How Biblical Studies are Helping Apologetics
One of the key things that’s often said against apologetics is that you shouldn’t defend the Bible — as Spurgeon famously said, “Defending the Bible is like defending a lion.” But, holding that in tension and affirming our great desire for people to encounter the Scriptures, how does one rightly employ apologetics in evangelism so that people may come to know God? The apologist’s role is often to do away with enough prejudices so that people will come and hear the word of God, read the word of God, and, as Williams puts it, “to get out of the way so the lion can do his work.” In this breakout, Peter Williams and Simon Gathercole discuss the relationship between apologetics, biblical studies, and evangelism.
Simon Gathercole is a New Testament scholar, editor of the Journal for the Study of the New Testament, an elder at Eden Baptist Church in Cambridge, and Senior Lecturer in New Testament Studies and Director of Studies at Fitzwilliam College, Cambridge University in England. He was formerly Senior Lecturer in New Testament at the University of Aberdeen, Scotland for seven years. Gathercole received a MA at Cambridge, and later completed a MTh and PhD at the University of Durham. Some of Dr. Gathercole’s books include: Where is Boasting? Early Jewish Soteriology and the New Perspective on Paul, and The Preexistent Son: Recovering the Christologies of Matthew, Mark and Luke. He is an acknowledged expert on early apocryphal gospels, having written The Gospel of Judas: Rewriting Early Christianity.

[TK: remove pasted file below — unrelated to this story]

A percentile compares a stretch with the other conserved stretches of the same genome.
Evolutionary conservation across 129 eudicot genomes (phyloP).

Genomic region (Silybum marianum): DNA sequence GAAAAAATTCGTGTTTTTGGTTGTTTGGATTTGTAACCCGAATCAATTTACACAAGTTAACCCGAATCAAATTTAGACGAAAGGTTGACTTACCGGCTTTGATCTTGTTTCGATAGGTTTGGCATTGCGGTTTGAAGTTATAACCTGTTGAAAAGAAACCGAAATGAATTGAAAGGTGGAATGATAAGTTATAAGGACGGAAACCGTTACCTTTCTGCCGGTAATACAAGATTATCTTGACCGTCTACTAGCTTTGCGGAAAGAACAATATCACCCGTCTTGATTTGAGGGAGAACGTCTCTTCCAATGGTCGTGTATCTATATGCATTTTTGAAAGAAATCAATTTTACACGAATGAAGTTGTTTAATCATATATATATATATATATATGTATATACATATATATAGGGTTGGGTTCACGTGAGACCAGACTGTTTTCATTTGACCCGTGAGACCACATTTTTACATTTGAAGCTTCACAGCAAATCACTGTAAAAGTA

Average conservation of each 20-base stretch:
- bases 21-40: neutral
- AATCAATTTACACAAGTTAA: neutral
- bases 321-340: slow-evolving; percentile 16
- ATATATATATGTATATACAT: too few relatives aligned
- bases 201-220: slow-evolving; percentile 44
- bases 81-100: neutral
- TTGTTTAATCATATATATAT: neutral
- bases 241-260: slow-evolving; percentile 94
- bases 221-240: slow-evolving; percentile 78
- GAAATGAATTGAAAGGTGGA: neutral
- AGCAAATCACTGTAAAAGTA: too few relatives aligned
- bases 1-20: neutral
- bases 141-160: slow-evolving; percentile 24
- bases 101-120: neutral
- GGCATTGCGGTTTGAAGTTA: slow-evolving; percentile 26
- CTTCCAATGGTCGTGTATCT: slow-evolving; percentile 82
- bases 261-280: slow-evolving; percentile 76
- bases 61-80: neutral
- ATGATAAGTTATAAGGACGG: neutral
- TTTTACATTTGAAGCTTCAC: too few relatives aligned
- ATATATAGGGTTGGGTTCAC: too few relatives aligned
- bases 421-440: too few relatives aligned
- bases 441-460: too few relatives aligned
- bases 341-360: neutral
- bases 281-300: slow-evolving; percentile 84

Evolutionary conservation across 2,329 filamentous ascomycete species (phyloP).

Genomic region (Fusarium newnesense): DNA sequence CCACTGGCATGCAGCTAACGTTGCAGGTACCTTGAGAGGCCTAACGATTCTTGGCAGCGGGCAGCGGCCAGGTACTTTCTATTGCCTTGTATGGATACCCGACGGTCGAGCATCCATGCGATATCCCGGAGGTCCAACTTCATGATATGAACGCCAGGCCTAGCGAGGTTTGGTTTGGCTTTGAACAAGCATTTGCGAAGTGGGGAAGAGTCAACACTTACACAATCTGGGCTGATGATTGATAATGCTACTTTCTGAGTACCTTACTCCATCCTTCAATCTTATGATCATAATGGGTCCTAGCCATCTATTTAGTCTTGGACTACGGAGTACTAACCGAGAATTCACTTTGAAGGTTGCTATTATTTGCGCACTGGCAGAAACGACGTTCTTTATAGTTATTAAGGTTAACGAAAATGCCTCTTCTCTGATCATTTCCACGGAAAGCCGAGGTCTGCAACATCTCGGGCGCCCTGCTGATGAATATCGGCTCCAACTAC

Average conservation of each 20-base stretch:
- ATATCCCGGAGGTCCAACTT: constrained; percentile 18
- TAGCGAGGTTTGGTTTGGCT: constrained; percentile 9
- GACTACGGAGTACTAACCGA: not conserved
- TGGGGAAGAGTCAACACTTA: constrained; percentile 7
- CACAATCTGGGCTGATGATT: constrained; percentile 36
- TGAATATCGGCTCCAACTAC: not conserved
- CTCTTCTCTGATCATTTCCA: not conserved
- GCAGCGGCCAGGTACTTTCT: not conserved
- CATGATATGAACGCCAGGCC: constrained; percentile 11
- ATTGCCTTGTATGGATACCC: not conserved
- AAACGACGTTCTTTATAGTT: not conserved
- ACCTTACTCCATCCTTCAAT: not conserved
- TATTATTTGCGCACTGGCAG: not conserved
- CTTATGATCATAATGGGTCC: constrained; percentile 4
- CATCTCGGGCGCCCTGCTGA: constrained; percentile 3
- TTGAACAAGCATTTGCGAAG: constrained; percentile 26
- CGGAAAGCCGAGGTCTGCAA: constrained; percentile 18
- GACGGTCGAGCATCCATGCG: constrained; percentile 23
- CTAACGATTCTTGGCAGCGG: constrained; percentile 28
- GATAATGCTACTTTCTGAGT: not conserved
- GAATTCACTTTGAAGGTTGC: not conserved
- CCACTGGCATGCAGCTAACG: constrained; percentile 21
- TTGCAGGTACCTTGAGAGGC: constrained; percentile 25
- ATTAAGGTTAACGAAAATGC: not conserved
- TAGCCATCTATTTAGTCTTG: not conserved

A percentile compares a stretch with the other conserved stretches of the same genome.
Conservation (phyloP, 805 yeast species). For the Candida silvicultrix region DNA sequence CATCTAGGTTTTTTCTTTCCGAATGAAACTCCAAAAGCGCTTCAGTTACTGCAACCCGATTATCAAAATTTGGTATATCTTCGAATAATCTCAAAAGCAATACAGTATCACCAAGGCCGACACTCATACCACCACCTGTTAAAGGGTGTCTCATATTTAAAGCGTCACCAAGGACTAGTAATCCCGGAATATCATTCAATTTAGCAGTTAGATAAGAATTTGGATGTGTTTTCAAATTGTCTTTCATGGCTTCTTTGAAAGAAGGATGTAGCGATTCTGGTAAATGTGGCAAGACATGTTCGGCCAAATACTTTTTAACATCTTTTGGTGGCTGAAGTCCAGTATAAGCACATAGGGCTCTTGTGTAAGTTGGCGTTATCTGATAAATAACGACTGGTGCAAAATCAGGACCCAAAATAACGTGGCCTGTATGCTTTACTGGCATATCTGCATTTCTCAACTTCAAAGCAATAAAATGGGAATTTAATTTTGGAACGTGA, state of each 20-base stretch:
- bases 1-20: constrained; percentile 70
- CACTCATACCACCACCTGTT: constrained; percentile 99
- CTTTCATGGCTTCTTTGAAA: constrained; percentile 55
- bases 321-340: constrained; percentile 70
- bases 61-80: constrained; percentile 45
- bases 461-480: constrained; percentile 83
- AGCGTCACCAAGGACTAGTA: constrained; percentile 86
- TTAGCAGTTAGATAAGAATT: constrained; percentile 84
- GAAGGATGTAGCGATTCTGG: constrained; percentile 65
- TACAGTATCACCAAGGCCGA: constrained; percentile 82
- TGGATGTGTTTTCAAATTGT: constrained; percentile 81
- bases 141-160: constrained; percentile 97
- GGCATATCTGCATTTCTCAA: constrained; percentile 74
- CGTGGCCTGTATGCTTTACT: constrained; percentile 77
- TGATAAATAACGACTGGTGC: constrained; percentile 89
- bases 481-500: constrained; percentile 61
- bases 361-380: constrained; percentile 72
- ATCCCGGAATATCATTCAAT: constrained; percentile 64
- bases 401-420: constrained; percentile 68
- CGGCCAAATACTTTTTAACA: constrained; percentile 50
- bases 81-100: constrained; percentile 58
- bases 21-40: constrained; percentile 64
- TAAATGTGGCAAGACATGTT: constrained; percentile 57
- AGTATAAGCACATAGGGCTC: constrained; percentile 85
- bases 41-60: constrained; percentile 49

Peter Williams is the current warden (president) of Tyndale House and a Honorary Senior Lecturer at the University of Aberdeen and a lecturer at University of Cambridge in England. Dr. Williams earned his M.A., M. Phil. and Ph.D. at Cambridge University studying ancient languages. He is the author of several books and publications including Early Syriac Translation Technique and the Textual Criticism of the Greek Gospels. His research includes the early history of translation with particular focus on translation of the Bible and textual criticism. He resides in Cambridge, England with his wife and two children.